You can’t have a discussion about investing in 2020 without talking about 5G. But honestly, that’s not the reason to consider AT&T (NYSE:T) as a great dividend stock. AT&T has a massive dividend yield of over 5.5%. The company can support the dividend because it has a wireless subscriber base of over 150 million consumers.
Wireless communications make up the bulk of AT&T’s revenue and earnings. And while that isn’t changing, it may be getting supplemented now that it is entering the streaming space now that it has completed its merger with Time-Warner. Some analysts are concerned that AT&T may be late to the streaming game and others point to DirecTV as a dying business model. But neither of those issues should affect the company’s ability to generate free cash flow. This means AT&T should be able to pay down the debt from these acquisitions while still providing and increasing its dividend, which the company has done for 35 years.
Overall, AT&T seems like a business that will remain relevant for many years. The firm enjoys a solid economic moat due to its ability to provide customers with their video, data, content, and communication needs anytime, anywhere, and on any device. Few companies have the financial firepower and brand strength to effectively compete.
However, the telecom and media industries, as well as consumer preferences, are constantly evolving, making incremental earnings growth more challenging for the large incumbents.
Ratings Breakdown:9 Buy Ratings, 15 Hold Ratings, 1 Sell Ratings.
Consensus Price Target:$38.02 (22.1% Upside)
Realty Income (O)
Sector: Real Estate Industry: Retail REIT
Recession Return: S&P 500 lost 55% from 2007 – 2009; O shares lost 43%
Dividend Growth Streak: 24 years
Realty Income is America’s largest triple net lease REIT with a highly diversified portfolio of nearly 5,500 retail, industrial, office, and agricultural properties in 49 states and Puerto Rico, leased to 257 tenants in 48 industries.
The company enjoys a very profitable business model because its tenants sign long-term leases (the average remaining lease term is around 9 years) and agree to pay for maintenance, property taxes, and insurance.
Further increasing the security of its cash flow and dividend is management’s focus on highly recession resistant tenants (75% of rent) as well as those in experiential and e-commerce resistant industries. In total, Realty Income estimates that 94% of rent is not at risk during a recession or from the increasing popularity of online retail.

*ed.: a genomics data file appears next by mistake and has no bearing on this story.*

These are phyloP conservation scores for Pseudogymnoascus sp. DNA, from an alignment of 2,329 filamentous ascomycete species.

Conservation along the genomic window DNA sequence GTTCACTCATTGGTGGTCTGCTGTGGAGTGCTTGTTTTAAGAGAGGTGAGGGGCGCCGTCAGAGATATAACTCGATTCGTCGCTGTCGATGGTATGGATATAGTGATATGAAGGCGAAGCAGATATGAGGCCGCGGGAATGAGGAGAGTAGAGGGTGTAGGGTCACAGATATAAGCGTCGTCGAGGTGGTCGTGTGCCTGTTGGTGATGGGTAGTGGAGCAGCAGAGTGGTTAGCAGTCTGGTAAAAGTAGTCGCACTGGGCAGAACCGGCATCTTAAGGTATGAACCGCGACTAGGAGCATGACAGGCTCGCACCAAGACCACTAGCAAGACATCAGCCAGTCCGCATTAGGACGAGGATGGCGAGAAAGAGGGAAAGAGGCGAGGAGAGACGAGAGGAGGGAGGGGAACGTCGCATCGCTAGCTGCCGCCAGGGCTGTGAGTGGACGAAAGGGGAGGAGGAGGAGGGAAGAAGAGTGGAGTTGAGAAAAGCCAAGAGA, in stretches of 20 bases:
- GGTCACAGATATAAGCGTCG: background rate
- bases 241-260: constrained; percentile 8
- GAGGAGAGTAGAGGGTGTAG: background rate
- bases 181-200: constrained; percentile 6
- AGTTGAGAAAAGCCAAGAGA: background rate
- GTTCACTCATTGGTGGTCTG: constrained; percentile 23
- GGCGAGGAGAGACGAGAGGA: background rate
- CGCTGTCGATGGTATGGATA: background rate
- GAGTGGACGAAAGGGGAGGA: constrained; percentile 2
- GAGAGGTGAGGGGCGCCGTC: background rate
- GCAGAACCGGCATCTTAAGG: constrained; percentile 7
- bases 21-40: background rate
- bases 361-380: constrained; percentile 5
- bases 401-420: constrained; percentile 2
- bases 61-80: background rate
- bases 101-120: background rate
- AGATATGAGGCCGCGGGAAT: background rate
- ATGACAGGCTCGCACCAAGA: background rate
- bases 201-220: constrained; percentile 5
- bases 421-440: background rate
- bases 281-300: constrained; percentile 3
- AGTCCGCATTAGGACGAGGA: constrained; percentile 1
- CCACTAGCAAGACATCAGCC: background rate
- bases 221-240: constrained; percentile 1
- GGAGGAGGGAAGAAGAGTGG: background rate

And because of its focus on durable tenants and high quality locations, Realty Income enjoys excellent occupancy which has never fallen below 96.6%, even during the Great Recession.
Due to its low-risk business model, Realty Income has been able to grow its dividend every quarter since its IPO (24 straight years), putting it on track to become a dividend aristocrat in 2019. Impressively, the REIT has also been able to grow its adjusted funds from operations per share in 21 of the last 22 years, even during the worst economic downturn since World War II.
In addition, Realty Income’s stock enjoys relatively low volatility and only fell 43% during the Financial Crisis. That may not sound like a low volatility stock, but keep in mind that the financial crisis was rather unique.
Unlike most recessions, in which credit markets continue to function normally, during the Great Recession the seizing up of debt markets hit REITs especially hard, forcing many to cut dividends in order to preserve cash.
As a result, the average REIT lost 64% from October 2007 through March 2009 while the S&P 500 crashed 55%. Realty Income’s 43% drop was one of the smallest in the sector.
Overall, it’s hard not to like Realty Income’s business. The company owns thousands of retail locations that continue holding their ground in the digital age. Management runs the business with a conservative capital structure. And the property portfolio is well diversified by tenant, industry, and geography while enjoying solid cash flow visibility thanks to its long-term net leases.
Looking ahead, Realty Income should have plenty of opportunities to continue expanding its portfolio as well. The total size of the single-tenant retail property market is estimated to be approximately $1 trillion, according to National Retail Properties. Realty Income’s revenue sits near $1.5 billion, leaving plenty of room for future expansion.